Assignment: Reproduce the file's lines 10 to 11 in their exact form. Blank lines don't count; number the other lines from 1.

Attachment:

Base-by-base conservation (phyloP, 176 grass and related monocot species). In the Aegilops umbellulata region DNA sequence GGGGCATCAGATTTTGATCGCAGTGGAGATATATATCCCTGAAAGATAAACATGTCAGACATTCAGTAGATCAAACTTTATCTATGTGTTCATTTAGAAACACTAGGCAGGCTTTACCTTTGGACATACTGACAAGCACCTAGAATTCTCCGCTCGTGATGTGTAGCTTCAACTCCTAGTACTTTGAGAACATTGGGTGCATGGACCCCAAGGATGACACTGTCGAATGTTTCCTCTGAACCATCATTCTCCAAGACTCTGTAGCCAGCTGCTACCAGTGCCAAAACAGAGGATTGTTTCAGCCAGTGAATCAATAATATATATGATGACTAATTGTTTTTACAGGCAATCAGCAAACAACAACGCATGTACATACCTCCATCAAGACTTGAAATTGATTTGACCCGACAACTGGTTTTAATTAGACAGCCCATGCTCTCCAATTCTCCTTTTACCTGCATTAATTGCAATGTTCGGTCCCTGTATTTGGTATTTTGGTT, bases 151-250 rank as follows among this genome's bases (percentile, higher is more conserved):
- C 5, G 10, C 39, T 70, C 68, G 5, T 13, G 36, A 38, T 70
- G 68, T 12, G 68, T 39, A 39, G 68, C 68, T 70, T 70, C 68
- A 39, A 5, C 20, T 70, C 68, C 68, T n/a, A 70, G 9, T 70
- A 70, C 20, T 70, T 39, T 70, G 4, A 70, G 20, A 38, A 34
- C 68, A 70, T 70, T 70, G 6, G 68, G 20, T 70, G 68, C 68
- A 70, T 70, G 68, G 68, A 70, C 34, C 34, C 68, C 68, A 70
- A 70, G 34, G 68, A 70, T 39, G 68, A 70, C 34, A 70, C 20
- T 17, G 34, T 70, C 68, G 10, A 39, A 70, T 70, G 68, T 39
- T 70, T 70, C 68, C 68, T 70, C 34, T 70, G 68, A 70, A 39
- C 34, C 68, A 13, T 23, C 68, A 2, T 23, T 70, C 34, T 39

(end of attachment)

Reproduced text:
- T 70, T 70, C 68, C 68, T 70, C 34, T 70, G 68, A 70, A 39
- C 34, C 68, A 13, T 23, C 68, A 2, T 23, T 70, C 34, T 39